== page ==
The Honorable Rebecca Warren (Ret.), a member at the law firm of Norris McLaughlin, devotes her practice to labor and employment, business and corporate matters, and general liability litigation. She was a former in-house corporate attorney and having counseled businesses for over 25 years and is a former prosecutor.
LVB: What is the single biggest legal concern business should have at this phase of the COVID-19 pandemic?
Warren: Every business should ensure that they have a legally compliant COVID-19 Action Plan in place, along with a named Pandemic Safety Officer.
As a result of the ever-changing orders issued by the Pennsylvania Governor and Secretary of the Department of Health, businesses need to be able to pivot quickly. One moment we are in the green phase and the next we have reverted to a new form of yellow. Businesses should expect that more changes are in store. A solid plan for each phase will allow a business to react as swiftly, efficiently, and effectively as is possible under the circumstances.
LVB: Are there legal issues that you are concerned businesses are overlooking?
Warren: Yes. There are many legal issues created by COVID-19. Three that I have seen repeatedly are FFCRA Benefits — When an employee refuses to return to work, they may actually qualify for mandatory benefits under the Families First Coronavirus Response Act. FFCRA seems like it was passed ages ago when many businesses were closed or had furloughed employees. As a result, FFCRA did not apply to the business at that time and was overlooked. However, FFCRA is in effect through December 31 and employers must engage in the interactive process with employees who mention a situation that may trigger eligibility for FFCRA sick leave or family medical leave benefits.
The need for a Pandemic Safety Officer — In speaking with many business owners, it seems as though many are unaware of the requirement in Pennsylvania to name a Pandemic Safety Officer prior to re-opening. Name your PSO and communicate the contact information to your employees.
Use of Loan Proceeds — Many businesses have received loans through the Paycheck Protection Program and the SBA Economic Injury Disaster Loan. Do not use the EIDL monies for PPP allowable categories to avoid disqualification of loan forgiveness. Ensure that you read the restrictions regarding use of any loan proceeds and follow those guidelines.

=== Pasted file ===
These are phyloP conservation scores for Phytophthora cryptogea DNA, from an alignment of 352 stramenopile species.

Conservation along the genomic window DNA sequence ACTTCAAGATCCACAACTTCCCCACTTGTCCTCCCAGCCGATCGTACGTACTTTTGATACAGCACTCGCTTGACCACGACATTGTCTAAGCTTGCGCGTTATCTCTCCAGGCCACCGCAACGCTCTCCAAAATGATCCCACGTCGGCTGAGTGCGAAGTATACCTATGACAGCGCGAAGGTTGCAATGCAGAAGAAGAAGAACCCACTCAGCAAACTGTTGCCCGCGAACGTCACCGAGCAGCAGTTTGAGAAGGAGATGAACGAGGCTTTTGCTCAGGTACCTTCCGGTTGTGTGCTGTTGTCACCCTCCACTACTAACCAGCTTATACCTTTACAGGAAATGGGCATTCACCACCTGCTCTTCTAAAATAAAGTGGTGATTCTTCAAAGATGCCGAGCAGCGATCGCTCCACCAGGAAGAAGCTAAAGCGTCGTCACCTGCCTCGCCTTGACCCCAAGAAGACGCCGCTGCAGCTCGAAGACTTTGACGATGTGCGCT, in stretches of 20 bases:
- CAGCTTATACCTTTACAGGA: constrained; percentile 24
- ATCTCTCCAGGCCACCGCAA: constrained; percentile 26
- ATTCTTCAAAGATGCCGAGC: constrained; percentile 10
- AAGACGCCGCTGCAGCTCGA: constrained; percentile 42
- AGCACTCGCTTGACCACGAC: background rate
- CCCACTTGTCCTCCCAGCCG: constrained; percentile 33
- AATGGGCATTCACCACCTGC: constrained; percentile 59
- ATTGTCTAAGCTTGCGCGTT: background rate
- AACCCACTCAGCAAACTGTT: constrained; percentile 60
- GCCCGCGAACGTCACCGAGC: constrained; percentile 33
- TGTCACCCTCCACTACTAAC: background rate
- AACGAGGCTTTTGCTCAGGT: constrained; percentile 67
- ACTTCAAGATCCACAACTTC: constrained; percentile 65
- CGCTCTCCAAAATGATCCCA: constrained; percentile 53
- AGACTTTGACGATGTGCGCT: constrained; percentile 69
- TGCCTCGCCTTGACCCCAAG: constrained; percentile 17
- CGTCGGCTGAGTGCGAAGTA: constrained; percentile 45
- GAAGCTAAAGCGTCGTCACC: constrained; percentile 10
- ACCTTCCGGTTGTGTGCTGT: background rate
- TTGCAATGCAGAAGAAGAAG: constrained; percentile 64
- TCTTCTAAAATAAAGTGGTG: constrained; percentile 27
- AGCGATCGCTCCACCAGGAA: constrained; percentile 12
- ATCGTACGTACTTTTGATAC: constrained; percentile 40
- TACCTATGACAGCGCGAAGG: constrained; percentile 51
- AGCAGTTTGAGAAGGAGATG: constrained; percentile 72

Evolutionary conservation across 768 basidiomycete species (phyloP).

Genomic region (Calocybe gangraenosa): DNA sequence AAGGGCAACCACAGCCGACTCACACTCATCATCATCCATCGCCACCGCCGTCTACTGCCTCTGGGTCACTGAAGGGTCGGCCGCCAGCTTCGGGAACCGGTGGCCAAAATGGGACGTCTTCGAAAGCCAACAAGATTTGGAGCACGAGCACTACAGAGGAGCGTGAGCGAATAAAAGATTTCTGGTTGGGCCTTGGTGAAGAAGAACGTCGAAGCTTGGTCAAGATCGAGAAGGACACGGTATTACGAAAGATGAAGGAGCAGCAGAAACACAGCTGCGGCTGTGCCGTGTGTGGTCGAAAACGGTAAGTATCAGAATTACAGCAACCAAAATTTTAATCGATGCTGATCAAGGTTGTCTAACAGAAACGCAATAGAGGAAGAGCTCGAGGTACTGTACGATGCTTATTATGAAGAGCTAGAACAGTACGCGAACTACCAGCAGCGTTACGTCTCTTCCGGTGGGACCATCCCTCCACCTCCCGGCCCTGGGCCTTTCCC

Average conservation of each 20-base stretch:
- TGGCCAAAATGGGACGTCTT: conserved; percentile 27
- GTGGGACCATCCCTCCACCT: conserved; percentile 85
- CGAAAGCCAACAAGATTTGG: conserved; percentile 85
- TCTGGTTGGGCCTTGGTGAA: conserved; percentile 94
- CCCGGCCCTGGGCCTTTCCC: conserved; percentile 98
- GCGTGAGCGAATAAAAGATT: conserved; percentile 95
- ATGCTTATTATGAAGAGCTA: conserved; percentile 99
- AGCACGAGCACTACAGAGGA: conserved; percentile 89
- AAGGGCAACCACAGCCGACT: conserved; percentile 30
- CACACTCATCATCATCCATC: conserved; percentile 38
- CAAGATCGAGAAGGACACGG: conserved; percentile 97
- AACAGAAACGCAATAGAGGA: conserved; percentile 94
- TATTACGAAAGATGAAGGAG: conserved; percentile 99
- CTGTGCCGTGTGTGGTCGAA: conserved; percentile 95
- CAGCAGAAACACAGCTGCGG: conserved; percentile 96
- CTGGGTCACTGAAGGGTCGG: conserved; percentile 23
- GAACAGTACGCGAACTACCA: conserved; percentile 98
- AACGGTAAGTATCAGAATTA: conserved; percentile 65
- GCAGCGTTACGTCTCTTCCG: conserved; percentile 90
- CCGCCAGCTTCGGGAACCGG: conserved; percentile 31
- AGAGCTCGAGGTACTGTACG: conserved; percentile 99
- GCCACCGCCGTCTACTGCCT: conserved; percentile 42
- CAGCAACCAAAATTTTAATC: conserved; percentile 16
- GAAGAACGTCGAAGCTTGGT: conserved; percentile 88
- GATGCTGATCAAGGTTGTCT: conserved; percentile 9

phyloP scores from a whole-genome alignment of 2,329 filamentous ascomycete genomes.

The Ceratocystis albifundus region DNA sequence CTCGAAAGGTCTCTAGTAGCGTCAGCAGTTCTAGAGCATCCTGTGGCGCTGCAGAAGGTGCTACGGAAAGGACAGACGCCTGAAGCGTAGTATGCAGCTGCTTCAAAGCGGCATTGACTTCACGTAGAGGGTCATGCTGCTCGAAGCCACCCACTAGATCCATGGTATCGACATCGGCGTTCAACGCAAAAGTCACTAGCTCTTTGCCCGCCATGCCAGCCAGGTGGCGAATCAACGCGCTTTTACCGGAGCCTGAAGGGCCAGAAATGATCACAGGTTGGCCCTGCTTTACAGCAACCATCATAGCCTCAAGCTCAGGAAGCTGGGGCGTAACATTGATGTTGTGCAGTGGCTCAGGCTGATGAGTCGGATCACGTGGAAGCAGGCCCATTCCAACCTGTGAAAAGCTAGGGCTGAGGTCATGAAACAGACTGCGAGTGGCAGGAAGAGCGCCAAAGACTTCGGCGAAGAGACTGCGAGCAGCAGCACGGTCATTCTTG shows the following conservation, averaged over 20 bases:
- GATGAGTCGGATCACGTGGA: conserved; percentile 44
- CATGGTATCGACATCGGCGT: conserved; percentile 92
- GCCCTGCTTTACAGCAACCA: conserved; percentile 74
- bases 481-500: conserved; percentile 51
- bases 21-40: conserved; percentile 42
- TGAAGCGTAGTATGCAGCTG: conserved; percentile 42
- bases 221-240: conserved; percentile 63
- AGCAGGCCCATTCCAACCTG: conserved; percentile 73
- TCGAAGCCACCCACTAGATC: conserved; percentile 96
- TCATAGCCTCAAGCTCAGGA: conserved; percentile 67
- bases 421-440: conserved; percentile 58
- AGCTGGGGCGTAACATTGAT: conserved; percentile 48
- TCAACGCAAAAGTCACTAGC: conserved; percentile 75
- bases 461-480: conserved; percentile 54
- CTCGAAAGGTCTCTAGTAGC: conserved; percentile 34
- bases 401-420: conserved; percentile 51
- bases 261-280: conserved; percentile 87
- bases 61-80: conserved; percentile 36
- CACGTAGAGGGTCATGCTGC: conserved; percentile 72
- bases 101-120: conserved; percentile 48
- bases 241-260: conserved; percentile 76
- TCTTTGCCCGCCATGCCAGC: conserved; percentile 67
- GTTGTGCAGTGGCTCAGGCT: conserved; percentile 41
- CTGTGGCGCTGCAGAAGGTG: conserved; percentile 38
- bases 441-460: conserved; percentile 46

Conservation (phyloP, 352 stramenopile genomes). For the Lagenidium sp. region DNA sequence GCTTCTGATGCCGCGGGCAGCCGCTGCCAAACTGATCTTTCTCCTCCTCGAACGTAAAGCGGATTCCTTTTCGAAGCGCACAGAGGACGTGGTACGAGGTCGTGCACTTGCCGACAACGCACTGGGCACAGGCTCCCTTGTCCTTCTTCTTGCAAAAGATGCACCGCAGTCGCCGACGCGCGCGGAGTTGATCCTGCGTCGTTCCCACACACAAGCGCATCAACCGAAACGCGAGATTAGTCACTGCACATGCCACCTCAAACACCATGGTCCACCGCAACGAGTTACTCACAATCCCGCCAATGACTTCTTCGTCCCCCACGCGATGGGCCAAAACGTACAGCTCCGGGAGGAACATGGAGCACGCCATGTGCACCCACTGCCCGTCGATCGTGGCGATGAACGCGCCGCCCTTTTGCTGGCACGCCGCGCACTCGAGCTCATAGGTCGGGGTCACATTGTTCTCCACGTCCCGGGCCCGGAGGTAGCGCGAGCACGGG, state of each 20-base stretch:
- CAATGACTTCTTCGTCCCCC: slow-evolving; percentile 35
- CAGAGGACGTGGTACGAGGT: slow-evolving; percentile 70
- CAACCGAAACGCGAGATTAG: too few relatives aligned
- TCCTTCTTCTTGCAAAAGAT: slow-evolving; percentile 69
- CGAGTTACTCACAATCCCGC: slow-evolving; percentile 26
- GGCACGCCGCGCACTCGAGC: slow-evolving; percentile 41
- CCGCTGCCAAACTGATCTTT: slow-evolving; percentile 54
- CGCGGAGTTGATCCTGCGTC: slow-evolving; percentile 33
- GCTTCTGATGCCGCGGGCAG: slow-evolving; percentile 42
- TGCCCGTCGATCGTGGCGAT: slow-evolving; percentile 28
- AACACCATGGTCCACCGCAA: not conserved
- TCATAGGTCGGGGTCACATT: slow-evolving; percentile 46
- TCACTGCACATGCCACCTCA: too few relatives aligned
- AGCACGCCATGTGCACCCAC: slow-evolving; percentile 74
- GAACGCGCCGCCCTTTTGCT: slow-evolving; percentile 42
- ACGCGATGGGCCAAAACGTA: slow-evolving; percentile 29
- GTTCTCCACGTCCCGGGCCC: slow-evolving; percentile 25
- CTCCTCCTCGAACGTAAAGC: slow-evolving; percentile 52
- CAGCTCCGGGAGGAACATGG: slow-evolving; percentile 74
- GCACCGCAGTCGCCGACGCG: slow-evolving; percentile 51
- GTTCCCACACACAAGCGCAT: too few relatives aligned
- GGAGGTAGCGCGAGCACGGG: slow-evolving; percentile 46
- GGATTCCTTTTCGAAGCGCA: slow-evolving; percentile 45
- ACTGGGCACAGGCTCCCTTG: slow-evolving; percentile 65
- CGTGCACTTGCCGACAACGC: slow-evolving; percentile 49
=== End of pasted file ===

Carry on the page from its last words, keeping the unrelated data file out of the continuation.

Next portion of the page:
LVB: What are some legal issues with the workforce returning to in-person work? What about with those who don’t want to return to the office because they don’t feel safe?
Warren: In counseling businesses on return to work issues, I have repeatedly heard two main concerns expressed: co-workers failing to abide by the social distancing and CDC guidelines, and co-workers’ belief that allowing some, but not all, employees to work remotely is unfair. Businesses need to be proactive in clearly communicating the reason for staff assignments and the required protocols, as well as enforcing these requirements. Again, implementing a COVID-19 Action Plan will assist with addressing such issues.
A generalized fear of returning to the workplace will not insulate an employee from termination. However, as mentioned earlier, if an employee’s refusal to return to work is legitimately grounded in a FFCRA-eligible reason, an employee is entitled to that benefit.
LVB: Safe Harbor protections for businesses during COVID-19 is a hot topic. What do you see as the positives and negatives of such protections?
Warren: Safe Harbors have been instituted for businesses with regard to employee retention and reinstatement under the PPP loan forgiveness. This realistic approach to circumstances is a positive for businesses and our economy.
There is discussion of implementing safe harbors for business liability related to customers contracting COVID-19. Although a person may be precluded from recovering for their injury, a positive effect would be less lawsuits and burden on the courts arising from a widespread contagion that cannot be completely prevented.
At the end of the day, I think we have to remember that businesses are already struggling to survive in this COVID-19 era. A lawsuit filed against a business already crippled by COVID-19 may very well be its death knell.